More than 65 million people from central Florida to southern Michigan and east to the Virginia coast are at a slight risk of severe weather Wednesday, including the possibility of major hail, gusts and tornadoes, said CNN meteorologist Robert Shackelford.
Cities in the threat area include Columbus, Ohio; Fort Wayne, Indiana; Savannah, Georgia; and Charlotte, Raleigh and Greensboro in North Carolina.
The system already cut a road of destruction in Texas, where 25 tornadoes landed Monday, including two that damaged about 1,000 homes in Williamson County, near Austin, officials said. A 73-year-old woman was killed in Grayson County, north of Dallas, when her home was destroyed in the storm, local officials said.
On Tuesday, a deadly tornado tore through the New Orleans area, killing at least one person, officials said. Extensive destruction was reported in the area.
The biggest risk of tornadoes Wednesday is in the Florida panhandle, southeastern Georgia and the Carolinas, Shackelford said. There is also an increased chance of damaging winds and hail over eastern Indiana and central Ohio.
The system collected more than 175 storm reports over a 48-hour period, Shackelford said. It also brought widespread rainfall of 2 to 4 inches across parts of the south, with some areas of Texas, Louisiana, Arkansas, Mississippi and Alabama at 4 to 8 inches.
Deadly tornado tears through the New Orleans area
While forecasters are tracking the movement of the system to the east, crews in the New Orleans area are assessing the damage left behind.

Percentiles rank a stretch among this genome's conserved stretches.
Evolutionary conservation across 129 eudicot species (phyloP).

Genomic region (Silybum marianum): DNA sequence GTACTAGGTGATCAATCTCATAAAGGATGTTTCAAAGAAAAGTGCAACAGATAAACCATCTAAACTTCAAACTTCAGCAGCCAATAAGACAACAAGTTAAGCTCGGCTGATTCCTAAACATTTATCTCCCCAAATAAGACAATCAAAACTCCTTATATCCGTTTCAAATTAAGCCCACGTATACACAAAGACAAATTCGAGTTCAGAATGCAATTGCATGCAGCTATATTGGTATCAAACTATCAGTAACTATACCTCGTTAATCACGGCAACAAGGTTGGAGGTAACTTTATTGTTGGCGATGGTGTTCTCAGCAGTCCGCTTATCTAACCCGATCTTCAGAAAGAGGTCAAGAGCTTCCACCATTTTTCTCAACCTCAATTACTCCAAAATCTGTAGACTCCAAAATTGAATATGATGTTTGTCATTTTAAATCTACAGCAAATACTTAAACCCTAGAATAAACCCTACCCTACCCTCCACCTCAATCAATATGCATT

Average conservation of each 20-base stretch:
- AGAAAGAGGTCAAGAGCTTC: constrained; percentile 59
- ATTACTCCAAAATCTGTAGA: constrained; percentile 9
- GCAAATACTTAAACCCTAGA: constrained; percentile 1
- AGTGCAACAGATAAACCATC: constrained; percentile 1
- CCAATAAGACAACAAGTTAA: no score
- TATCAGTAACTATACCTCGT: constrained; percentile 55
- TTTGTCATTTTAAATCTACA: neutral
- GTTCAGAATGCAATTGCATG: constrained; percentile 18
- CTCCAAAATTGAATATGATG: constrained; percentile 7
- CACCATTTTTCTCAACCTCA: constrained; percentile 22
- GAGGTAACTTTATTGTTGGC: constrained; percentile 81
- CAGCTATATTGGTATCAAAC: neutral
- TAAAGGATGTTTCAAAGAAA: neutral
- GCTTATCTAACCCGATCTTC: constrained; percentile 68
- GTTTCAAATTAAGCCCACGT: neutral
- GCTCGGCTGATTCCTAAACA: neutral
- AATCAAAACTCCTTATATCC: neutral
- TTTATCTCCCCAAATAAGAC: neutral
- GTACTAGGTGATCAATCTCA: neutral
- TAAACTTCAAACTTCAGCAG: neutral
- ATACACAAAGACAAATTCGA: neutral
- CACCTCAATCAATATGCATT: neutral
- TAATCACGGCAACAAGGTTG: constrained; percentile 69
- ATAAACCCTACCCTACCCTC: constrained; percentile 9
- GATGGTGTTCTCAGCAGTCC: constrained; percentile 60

Lower Ninth Ward and New Orleans East were hit by a tornado just before 8 p.m. Tuesday, New Orleans Mayor Latoya Cantrell said, and rescue crews dug through the devastation overnight.
One person was killed in the Arabi district of St. Petersburg. Bernard Parish, Parish President Guy McInnis told CNN.
“We have some homes that were razed to the ground. We have homes that were lifted up and put down on the street again,” McInnis said of his community, which borders Orleans Parish, home to New Orleans’ iconic French Quarter.
“The area I’ve seen tonight, it’s totally ruined in a few of our neighborhoods,” McInnis told CNN’s Don Lemon.
McInnis said he did not yet have a fixed number of injuries, but there are reports of more residents seeking treatment.
“We have a long night ahead of us and a long road to recovery, but I feel confident we will get everything done here quickly for our citizens,” McInnis said.
There were no reports of injuries or significant damage in the Orleans Parish yet, Cantrell said Tuesday night. New Orleans Police, Fire and EMS departments were staged to help in St. Louis. Bernard Parish, she added.
“Residents should avoid any non-essential travel to allow professionals to deal with this situation,” Cantrell said in the statement.
Dozens of tornadoes landed in Texas
Two tornadoes in Williamson County, near Austin, cut a 20-mile-long damage trail, according to the county chief. “We believe there is somewhere near a thousand homes that have been damaged or completely destroyed,” County Judge Bill Gravell said at a news conference.
“I think we will be completely amazed at the large number of homes that have been destroyed,” State Representative Terry Wilson said.
In Jack County – northwest of the Fort Worth area – 60 to 80 homes were destroyed, local officials said. The National Weather Service found a tornado that was an EF-3, with winds between 140 and 150 mph.
“Many of our homes have been totally demolished and families have been removed from their residences,” Jack County Judge Keith Umphress said.
It was a miracle that more people were not injured – especially at Jacksboro Elementary School, which housed a large number of students when a storm severely damaged the gym, said Jacksboro Fire Chief Jeremy Jennings.
The children were about to be released for the day when officials decided to get everyone to go inside, Jacksboro Police Chief Scott Haynes said.
The gym at Jacksboro High School was also badly damaged and the facilities will be useless “for some time,” Jennings said.
CNN’s Steve Almasy, Chris Boyette, Holly Yan and Taylor Ward contributed to this report.